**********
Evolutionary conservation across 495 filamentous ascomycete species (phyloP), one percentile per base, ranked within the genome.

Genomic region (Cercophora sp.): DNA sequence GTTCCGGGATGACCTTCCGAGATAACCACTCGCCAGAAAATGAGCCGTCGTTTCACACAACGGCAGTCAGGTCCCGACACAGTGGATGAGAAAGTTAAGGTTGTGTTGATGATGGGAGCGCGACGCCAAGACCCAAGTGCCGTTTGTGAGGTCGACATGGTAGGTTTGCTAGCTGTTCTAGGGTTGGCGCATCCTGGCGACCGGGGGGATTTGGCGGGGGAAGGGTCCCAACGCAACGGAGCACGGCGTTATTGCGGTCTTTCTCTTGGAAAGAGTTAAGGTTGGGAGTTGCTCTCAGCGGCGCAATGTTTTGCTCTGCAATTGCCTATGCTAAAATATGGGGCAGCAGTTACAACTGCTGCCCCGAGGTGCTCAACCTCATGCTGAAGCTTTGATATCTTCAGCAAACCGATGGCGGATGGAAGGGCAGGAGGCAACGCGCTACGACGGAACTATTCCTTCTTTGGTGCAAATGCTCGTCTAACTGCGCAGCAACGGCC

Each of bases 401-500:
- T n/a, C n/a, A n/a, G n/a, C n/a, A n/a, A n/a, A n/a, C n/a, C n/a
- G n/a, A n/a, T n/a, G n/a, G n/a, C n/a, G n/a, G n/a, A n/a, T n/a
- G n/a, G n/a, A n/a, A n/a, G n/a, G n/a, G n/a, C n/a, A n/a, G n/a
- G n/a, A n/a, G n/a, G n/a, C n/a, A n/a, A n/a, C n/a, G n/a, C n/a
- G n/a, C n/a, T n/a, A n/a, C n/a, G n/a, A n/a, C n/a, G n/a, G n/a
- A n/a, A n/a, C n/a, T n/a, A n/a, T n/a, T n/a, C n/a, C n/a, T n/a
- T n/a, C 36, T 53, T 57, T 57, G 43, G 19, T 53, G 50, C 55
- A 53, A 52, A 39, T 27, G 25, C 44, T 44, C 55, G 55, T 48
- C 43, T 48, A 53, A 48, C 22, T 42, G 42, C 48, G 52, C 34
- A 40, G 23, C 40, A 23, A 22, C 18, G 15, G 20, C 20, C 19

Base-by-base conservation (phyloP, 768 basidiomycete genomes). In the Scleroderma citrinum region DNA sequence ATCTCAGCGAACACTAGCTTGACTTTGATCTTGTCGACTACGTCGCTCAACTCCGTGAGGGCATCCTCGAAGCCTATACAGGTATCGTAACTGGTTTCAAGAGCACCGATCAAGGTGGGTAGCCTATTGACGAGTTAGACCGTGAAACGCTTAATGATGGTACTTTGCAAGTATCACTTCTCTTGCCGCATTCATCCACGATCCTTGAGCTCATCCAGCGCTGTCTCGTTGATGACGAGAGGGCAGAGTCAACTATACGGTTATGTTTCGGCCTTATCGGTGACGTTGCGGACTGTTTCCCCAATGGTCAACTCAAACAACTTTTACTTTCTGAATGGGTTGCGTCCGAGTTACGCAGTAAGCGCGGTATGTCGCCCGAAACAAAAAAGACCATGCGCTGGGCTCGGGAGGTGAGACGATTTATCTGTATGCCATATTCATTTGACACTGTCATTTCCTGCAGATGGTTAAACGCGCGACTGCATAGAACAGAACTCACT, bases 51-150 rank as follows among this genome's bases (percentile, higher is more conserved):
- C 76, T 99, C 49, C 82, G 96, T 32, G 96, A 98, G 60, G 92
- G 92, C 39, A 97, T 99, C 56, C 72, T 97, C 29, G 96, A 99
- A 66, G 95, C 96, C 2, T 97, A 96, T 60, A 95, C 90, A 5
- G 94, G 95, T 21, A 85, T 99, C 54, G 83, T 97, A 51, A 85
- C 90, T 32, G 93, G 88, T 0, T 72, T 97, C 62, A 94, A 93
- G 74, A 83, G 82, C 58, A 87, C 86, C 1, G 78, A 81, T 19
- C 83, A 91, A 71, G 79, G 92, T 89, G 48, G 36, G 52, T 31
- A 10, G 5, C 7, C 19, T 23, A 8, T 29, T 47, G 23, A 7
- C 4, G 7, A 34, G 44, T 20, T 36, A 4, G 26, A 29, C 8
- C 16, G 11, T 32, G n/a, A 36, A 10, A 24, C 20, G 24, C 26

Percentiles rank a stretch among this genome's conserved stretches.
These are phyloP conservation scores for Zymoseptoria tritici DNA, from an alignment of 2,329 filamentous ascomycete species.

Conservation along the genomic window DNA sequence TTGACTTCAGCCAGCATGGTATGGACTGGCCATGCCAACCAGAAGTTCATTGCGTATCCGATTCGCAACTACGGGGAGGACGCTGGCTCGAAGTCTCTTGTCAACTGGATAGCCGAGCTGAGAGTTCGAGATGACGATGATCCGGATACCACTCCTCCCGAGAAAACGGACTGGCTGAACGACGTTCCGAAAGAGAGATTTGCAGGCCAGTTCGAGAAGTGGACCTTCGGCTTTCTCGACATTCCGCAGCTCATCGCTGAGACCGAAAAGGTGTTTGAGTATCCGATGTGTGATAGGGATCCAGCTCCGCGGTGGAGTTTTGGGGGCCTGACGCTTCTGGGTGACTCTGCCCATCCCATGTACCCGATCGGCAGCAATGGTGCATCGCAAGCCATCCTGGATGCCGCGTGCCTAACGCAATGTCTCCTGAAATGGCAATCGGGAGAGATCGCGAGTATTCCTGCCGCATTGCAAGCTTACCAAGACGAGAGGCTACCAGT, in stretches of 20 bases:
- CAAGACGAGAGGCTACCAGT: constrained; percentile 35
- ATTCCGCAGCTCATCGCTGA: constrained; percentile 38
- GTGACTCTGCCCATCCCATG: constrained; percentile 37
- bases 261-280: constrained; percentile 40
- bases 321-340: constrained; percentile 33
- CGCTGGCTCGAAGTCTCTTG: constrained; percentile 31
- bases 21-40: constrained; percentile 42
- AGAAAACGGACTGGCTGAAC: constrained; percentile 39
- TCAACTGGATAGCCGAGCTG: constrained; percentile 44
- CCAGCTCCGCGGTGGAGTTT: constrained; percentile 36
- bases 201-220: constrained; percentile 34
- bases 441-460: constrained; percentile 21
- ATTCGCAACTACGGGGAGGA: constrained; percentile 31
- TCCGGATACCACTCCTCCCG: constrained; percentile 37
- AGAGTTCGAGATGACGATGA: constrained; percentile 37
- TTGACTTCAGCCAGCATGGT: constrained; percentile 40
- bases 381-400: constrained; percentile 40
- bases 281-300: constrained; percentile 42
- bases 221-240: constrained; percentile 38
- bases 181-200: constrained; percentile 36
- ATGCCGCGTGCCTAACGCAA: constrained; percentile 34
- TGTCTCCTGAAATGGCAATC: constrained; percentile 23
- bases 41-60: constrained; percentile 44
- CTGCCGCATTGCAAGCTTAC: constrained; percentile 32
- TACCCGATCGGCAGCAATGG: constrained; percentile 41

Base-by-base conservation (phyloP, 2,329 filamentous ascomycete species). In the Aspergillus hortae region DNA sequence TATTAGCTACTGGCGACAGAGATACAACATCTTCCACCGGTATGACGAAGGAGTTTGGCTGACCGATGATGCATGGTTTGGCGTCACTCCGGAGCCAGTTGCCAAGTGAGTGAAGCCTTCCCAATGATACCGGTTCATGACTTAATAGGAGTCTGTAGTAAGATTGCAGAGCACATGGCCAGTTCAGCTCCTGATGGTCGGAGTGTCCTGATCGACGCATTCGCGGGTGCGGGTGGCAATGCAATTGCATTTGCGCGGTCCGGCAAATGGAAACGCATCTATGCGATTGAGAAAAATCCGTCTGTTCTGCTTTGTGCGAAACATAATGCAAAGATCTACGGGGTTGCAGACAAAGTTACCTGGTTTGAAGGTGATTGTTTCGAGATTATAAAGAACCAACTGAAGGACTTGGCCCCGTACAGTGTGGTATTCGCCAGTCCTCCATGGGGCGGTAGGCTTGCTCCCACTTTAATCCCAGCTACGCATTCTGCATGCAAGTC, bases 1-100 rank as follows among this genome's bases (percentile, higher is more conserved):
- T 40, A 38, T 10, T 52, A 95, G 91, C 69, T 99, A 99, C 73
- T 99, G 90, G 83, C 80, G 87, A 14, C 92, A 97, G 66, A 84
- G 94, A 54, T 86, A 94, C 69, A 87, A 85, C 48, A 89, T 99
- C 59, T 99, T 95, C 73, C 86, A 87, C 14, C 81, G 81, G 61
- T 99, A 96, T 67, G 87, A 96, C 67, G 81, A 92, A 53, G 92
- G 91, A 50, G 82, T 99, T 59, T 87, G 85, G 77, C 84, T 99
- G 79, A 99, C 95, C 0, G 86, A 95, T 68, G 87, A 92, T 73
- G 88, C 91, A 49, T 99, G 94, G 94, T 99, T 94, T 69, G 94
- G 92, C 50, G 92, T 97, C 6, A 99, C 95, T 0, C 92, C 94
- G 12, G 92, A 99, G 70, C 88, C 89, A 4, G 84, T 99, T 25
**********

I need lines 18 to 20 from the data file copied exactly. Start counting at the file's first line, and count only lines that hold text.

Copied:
- G 94, G 95, T 21, A 85, T 99, C 54, G 83, T 97, A 51, A 85
- C 90, T 32, G 93, G 88, T 0, T 72, T 97, C 62, A 94, A 93
- G 74, A 83, G 82, C 58, A 87, C 86, C 1, G 78, A 81, T 19